When I hear some politicians talk about "energy independence" today I don'tbelieve a word they say. How could they be serious about America's energy independence when they still discount developing abundant fossil fuel, nuclear, and other energy resources right here at home? Yes, that includes drilling in the Gulf of Mexico, Alaska and elsewhere - maybe even here in Vermont. Yes, Isaid drilling in Vermont.
When I think of the term "energy independence," Icertainly don't limit my thinking to simply "green," renewable resources. I am not that narrow minded. Iconsider renewables, fossil fuels, hydro, geothermal, and nuclear fuels as part of the bigger picture - all important stepping stones on the painful but necessary path to U.S. energy independence.
As far as our national energy policy goes, when only narrow political agendas are being considered, well, I distrust both the agendas and the folks proposing them.
Take Vermont's congressman, U.S. Rep. Peter Welch (D). He is outraged about rising gasoline prices. Me, too. But, instead of being open minded about all the energy options here at home, he proposes, instead, to tap the rainy day strategic oil reserve - yet what about drilling in the Gulf of Mexico, Alaska and elsewhere? The idea appears far off the Congressman's radar screen.
So, in my estimation, Congressman Welch isn't the least bit serious about reducing America's dependence on foreign oil.
Did you know that Vermont has considerable promise as a source for natural gas and possibly some petroleum reserves? Since the mid 1950s, over two dozen energy concerns have probed our area for natural gas and oil deposits.
This mid-20th century exploration boom was focused in the Champlain Valley lowlands along the Vermont border with Quebec; the technical results of several geological surveys were - and remain - highly encouraging. What limited more fine-tuned exploration here was the drilling technology of the era. The area was last probed seriously during the 1970s. Since then, however, drilling technologies have improved tenfold with newer, stronger alloys and synthetics along with more sensitive instrumentation.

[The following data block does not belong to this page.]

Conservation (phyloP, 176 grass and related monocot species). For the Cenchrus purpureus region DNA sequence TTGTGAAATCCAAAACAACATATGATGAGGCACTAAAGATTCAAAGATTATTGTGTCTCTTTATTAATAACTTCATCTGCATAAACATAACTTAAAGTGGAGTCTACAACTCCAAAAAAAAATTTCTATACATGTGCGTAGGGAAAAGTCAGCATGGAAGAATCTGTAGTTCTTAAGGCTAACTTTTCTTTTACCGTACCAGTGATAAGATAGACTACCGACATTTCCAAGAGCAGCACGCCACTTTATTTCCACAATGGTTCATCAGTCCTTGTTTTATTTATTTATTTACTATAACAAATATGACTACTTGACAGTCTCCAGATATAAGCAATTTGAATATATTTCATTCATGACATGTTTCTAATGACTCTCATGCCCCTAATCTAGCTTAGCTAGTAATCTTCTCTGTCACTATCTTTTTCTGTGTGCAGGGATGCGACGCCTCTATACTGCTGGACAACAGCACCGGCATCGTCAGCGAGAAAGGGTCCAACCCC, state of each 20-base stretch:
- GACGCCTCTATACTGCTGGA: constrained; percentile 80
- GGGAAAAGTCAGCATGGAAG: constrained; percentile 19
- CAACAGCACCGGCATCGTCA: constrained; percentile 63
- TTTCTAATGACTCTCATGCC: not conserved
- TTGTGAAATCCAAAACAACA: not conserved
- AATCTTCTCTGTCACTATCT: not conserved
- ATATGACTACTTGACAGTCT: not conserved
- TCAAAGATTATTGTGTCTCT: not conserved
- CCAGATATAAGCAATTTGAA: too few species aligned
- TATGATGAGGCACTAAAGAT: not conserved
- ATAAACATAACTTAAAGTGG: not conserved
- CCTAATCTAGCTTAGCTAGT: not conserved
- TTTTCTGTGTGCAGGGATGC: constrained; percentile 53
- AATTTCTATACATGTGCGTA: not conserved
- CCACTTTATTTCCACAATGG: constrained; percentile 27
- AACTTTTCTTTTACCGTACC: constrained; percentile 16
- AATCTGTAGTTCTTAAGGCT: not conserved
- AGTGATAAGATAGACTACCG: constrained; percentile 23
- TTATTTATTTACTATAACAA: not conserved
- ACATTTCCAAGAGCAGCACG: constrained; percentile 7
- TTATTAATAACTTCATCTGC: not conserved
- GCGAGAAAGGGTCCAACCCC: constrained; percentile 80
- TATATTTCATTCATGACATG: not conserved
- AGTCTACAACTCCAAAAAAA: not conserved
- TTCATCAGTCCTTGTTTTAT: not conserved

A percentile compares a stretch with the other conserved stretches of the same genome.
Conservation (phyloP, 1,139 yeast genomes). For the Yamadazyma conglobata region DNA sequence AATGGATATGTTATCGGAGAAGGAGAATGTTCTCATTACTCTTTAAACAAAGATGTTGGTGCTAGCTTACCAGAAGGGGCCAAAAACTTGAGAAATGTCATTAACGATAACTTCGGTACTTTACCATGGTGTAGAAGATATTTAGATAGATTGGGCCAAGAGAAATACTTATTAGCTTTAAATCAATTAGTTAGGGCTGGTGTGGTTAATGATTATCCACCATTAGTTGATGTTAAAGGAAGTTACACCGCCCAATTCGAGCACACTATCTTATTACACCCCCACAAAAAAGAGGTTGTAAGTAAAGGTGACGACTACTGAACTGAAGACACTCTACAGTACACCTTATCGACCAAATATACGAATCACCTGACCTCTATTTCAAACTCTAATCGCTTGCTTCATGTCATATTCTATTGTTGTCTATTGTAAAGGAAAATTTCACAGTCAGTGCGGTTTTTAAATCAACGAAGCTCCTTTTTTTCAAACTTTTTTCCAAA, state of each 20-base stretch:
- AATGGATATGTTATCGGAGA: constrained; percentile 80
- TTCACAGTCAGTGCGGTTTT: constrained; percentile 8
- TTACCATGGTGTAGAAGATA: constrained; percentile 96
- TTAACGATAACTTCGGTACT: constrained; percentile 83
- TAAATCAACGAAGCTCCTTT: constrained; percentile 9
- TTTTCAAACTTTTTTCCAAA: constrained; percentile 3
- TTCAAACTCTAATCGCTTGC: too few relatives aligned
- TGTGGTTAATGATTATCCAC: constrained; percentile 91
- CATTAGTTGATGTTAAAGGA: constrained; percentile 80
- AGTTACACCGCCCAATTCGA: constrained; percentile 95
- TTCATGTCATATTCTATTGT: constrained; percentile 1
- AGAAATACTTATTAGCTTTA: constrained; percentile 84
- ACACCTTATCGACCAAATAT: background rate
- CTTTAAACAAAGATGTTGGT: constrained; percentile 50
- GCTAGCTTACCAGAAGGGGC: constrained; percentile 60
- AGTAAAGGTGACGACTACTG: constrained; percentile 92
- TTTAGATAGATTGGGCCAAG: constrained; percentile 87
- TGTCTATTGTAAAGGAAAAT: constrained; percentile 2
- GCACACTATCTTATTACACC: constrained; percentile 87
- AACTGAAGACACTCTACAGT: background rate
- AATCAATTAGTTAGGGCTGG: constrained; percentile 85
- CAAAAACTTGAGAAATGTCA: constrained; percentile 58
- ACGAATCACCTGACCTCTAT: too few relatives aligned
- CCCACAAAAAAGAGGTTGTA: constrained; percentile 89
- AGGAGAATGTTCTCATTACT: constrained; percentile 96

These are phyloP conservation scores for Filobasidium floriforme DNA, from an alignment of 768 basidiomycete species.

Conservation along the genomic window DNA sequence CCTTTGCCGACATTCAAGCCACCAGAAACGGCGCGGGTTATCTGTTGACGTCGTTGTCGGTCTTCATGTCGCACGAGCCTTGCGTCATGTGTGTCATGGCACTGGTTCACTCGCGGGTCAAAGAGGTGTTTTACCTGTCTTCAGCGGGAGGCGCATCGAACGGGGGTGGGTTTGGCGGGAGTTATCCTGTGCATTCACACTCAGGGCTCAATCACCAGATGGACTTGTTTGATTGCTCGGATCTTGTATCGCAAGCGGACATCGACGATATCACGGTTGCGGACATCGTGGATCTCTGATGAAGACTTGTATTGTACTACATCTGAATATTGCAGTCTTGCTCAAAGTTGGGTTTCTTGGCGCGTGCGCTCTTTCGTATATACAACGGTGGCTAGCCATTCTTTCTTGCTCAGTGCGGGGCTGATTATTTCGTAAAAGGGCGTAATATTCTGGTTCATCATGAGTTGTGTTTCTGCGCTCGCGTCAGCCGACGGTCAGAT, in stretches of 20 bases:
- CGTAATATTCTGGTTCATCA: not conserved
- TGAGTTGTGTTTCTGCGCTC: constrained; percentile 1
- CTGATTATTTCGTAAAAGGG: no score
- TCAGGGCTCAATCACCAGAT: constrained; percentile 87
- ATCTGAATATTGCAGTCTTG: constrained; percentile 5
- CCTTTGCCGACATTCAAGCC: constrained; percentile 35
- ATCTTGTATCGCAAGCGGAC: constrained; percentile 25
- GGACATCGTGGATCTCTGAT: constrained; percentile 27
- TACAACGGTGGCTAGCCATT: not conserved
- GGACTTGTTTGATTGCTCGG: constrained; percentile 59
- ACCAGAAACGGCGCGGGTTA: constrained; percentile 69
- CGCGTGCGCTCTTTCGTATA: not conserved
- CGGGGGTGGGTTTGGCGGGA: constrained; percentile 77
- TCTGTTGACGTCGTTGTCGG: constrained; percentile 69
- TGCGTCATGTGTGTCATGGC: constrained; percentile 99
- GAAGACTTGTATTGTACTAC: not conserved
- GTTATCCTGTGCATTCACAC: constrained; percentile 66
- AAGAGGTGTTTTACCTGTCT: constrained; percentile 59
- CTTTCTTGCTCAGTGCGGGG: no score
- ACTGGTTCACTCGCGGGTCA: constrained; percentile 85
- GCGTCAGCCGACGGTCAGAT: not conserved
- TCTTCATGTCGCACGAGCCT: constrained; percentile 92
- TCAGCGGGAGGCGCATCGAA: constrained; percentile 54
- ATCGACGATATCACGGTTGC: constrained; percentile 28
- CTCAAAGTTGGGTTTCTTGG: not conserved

Even today, natural gas occurs regularly in a number of deep water wells in northern Vermont. This indicates a gas potential that deserves more serious investigation using 21st-century technology. Some commercial-level, gas-producing wells have already been drilled in the St. Lawrence lowlands, south of Montreal, by Canadian concerns. There's strong evidence that these same deposits underlie nearby Vermont and New York.
The basin of ancient Cambrian and Ordovician age sedimentary rock in the northern Champlain Valley is the key terrain feature that warrants a resumption of oil and gas exploration.
Although only traces of crude oil have been found in Vermont so far (using 1960s detection technology), several natural gas wells of commercial potential have been reported, yet the focus on drilling turned elsewhere. Well, it's time to look closer to home agian and resume the exploration of oil and gas here in Vermont.
In 1973, geologist Lincoln Page of the U.S Geological Survey reported that northern Vermont has significant uranium deposits, too. He said abundant uranium also occurs in southern Vermont. So, while nuclear power remains controversial, there are ample uranium ore deposits to mine and process for use in reactors right here at home, if needed.
And since 1999, we have learned that Vermont might be a good location for deep-drilling to access geothermal energy. We have the technology today to drill far into the crust to tap the limitless heat of the inner Earth.
So, the Green Mountain State is good for more than just wood, wind, solar and biomass energy resources. Vermont is a multi-faceted energy diamond that is worth exploring more. So what are we waiting for?
There are always risks in developing and using intensive energy resources, but U.S. energy independence will take vision and require some risks; the alternatives to the nation are even costlier.
Yes, we have the energy. Now let's get to work.